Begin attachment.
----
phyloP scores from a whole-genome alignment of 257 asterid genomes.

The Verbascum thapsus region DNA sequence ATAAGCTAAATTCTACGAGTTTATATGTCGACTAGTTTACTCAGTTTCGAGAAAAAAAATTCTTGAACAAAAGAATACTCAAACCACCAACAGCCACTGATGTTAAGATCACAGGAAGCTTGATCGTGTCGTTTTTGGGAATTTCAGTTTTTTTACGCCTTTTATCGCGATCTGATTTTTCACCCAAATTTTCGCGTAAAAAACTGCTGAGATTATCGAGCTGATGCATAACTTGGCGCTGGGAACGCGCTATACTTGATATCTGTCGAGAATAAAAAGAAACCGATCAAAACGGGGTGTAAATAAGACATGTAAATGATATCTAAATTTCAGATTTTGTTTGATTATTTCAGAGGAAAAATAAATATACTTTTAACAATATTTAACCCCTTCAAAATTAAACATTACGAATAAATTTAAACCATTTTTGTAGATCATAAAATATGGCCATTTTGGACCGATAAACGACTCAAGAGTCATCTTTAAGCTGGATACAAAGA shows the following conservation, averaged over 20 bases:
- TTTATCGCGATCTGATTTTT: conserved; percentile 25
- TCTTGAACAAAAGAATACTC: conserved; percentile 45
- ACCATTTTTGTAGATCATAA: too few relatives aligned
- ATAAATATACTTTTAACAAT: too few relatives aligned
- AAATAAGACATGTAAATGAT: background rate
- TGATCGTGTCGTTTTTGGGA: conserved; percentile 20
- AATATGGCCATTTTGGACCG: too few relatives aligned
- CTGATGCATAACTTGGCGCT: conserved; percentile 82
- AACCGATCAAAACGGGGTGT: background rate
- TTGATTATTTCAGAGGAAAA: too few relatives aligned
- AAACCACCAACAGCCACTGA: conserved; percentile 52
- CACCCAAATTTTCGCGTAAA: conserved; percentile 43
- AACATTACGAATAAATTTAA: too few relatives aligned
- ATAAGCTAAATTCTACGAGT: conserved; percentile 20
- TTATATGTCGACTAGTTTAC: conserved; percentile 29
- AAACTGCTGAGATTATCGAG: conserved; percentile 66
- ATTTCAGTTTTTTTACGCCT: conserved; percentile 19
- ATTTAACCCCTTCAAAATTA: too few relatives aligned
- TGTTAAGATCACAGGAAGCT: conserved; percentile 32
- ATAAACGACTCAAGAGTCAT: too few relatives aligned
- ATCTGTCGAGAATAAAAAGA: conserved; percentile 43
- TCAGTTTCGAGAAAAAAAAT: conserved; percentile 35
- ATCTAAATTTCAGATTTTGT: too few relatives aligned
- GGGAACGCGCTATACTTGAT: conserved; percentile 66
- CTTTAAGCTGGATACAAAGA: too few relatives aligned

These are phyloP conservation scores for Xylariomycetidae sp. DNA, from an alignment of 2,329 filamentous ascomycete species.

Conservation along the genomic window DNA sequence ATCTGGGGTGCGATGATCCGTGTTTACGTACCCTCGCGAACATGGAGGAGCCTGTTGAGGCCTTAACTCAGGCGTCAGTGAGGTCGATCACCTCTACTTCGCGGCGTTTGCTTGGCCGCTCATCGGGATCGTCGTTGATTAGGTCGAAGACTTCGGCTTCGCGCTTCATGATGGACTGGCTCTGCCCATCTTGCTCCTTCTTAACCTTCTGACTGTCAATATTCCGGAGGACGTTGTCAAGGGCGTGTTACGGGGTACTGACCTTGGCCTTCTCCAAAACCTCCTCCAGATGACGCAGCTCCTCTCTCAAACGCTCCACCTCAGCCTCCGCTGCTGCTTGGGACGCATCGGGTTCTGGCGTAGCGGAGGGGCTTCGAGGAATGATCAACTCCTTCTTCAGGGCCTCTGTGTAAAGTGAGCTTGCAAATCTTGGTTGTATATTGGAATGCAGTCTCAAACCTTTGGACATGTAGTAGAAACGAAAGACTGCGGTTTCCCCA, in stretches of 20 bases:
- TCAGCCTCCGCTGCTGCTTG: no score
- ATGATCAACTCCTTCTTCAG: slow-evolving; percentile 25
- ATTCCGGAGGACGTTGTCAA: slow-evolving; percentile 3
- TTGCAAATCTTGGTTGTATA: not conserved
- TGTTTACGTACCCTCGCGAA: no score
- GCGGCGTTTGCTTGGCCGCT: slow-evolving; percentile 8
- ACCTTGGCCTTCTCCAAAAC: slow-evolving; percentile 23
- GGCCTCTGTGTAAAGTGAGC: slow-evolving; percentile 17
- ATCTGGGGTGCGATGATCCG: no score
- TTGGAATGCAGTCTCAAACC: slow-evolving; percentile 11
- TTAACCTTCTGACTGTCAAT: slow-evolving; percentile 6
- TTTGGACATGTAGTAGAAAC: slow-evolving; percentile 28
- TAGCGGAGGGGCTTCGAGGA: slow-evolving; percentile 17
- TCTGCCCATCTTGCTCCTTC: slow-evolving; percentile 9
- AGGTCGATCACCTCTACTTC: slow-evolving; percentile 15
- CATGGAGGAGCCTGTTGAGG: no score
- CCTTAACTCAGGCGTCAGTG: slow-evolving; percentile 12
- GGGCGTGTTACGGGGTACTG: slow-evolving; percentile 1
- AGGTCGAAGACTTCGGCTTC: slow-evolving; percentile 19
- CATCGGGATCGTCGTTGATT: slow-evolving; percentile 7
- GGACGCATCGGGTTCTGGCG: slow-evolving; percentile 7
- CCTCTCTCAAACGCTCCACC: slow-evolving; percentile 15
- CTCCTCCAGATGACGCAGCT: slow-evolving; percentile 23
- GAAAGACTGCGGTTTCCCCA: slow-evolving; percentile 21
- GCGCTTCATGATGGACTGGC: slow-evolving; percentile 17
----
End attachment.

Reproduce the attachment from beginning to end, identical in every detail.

phyloP scores from a whole-genome alignment of 257 asterid genomes.

The Verbascum thapsus region DNA sequence ATAAGCTAAATTCTACGAGTTTATATGTCGACTAGTTTACTCAGTTTCGAGAAAAAAAATTCTTGAACAAAAGAATACTCAAACCACCAACAGCCACTGATGTTAAGATCACAGGAAGCTTGATCGTGTCGTTTTTGGGAATTTCAGTTTTTTTACGCCTTTTATCGCGATCTGATTTTTCACCCAAATTTTCGCGTAAAAAACTGCTGAGATTATCGAGCTGATGCATAACTTGGCGCTGGGAACGCGCTATACTTGATATCTGTCGAGAATAAAAAGAAACCGATCAAAACGGGGTGTAAATAAGACATGTAAATGATATCTAAATTTCAGATTTTGTTTGATTATTTCAGAGGAAAAATAAATATACTTTTAACAATATTTAACCCCTTCAAAATTAAACATTACGAATAAATTTAAACCATTTTTGTAGATCATAAAATATGGCCATTTTGGACCGATAAACGACTCAAGAGTCATCTTTAAGCTGGATACAAAGA shows the following conservation, averaged over 20 bases:
- TTTATCGCGATCTGATTTTT: conserved; percentile 25
- TCTTGAACAAAAGAATACTC: conserved; percentile 45
- ACCATTTTTGTAGATCATAA: too few relatives aligned
- ATAAATATACTTTTAACAAT: too few relatives aligned
- AAATAAGACATGTAAATGAT: background rate
- TGATCGTGTCGTTTTTGGGA: conserved; percentile 20
- AATATGGCCATTTTGGACCG: too few relatives aligned
- CTGATGCATAACTTGGCGCT: conserved; percentile 82
- AACCGATCAAAACGGGGTGT: background rate
- TTGATTATTTCAGAGGAAAA: too few relatives aligned
- AAACCACCAACAGCCACTGA: conserved; percentile 52
- CACCCAAATTTTCGCGTAAA: conserved; percentile 43
- AACATTACGAATAAATTTAA: too few relatives aligned
- ATAAGCTAAATTCTACGAGT: conserved; percentile 20
- TTATATGTCGACTAGTTTAC: conserved; percentile 29
- AAACTGCTGAGATTATCGAG: conserved; percentile 66
- ATTTCAGTTTTTTTACGCCT: conserved; percentile 19
- ATTTAACCCCTTCAAAATTA: too few relatives aligned
- TGTTAAGATCACAGGAAGCT: conserved; percentile 32
- ATAAACGACTCAAGAGTCAT: too few relatives aligned
- ATCTGTCGAGAATAAAAAGA: conserved; percentile 43
- TCAGTTTCGAGAAAAAAAAT: conserved; percentile 35
- ATCTAAATTTCAGATTTTGT: too few relatives aligned
- GGGAACGCGCTATACTTGAT: conserved; percentile 66
- CTTTAAGCTGGATACAAAGA: too few relatives aligned

These are phyloP conservation scores for Xylariomycetidae sp. DNA, from an alignment of 2,329 filamentous ascomycete species.

Conservation along the genomic window DNA sequence ATCTGGGGTGCGATGATCCGTGTTTACGTACCCTCGCGAACATGGAGGAGCCTGTTGAGGCCTTAACTCAGGCGTCAGTGAGGTCGATCACCTCTACTTCGCGGCGTTTGCTTGGCCGCTCATCGGGATCGTCGTTGATTAGGTCGAAGACTTCGGCTTCGCGCTTCATGATGGACTGGCTCTGCCCATCTTGCTCCTTCTTAACCTTCTGACTGTCAATATTCCGGAGGACGTTGTCAAGGGCGTGTTACGGGGTACTGACCTTGGCCTTCTCCAAAACCTCCTCCAGATGACGCAGCTCCTCTCTCAAACGCTCCACCTCAGCCTCCGCTGCTGCTTGGGACGCATCGGGTTCTGGCGTAGCGGAGGGGCTTCGAGGAATGATCAACTCCTTCTTCAGGGCCTCTGTGTAAAGTGAGCTTGCAAATCTTGGTTGTATATTGGAATGCAGTCTCAAACCTTTGGACATGTAGTAGAAACGAAAGACTGCGGTTTCCCCA, in stretches of 20 bases:
- TCAGCCTCCGCTGCTGCTTG: no score
- ATGATCAACTCCTTCTTCAG: slow-evolving; percentile 25
- ATTCCGGAGGACGTTGTCAA: slow-evolving; percentile 3
- TTGCAAATCTTGGTTGTATA: not conserved
- TGTTTACGTACCCTCGCGAA: no score
- GCGGCGTTTGCTTGGCCGCT: slow-evolving; percentile 8
- ACCTTGGCCTTCTCCAAAAC: slow-evolving; percentile 23
- GGCCTCTGTGTAAAGTGAGC: slow-evolving; percentile 17
- ATCTGGGGTGCGATGATCCG: no score
- TTGGAATGCAGTCTCAAACC: slow-evolving; percentile 11
- TTAACCTTCTGACTGTCAAT: slow-evolving; percentile 6
- TTTGGACATGTAGTAGAAAC: slow-evolving; percentile 28
- TAGCGGAGGGGCTTCGAGGA: slow-evolving; percentile 17
- TCTGCCCATCTTGCTCCTTC: slow-evolving; percentile 9
- AGGTCGATCACCTCTACTTC: slow-evolving; percentile 15
- CATGGAGGAGCCTGTTGAGG: no score
- CCTTAACTCAGGCGTCAGTG: slow-evolving; percentile 12
- GGGCGTGTTACGGGGTACTG: slow-evolving; percentile 1
- AGGTCGAAGACTTCGGCTTC: slow-evolving; percentile 19
- CATCGGGATCGTCGTTGATT: slow-evolving; percentile 7
- GGACGCATCGGGTTCTGGCG: slow-evolving; percentile 7
- CCTCTCTCAAACGCTCCACC: slow-evolving; percentile 15
- CTCCTCCAGATGACGCAGCT: slow-evolving; percentile 23
- GAAAGACTGCGGTTTCCCCA: slow-evolving; percentile 21
- GCGCTTCATGATGGACTGGC: slow-evolving; percentile 17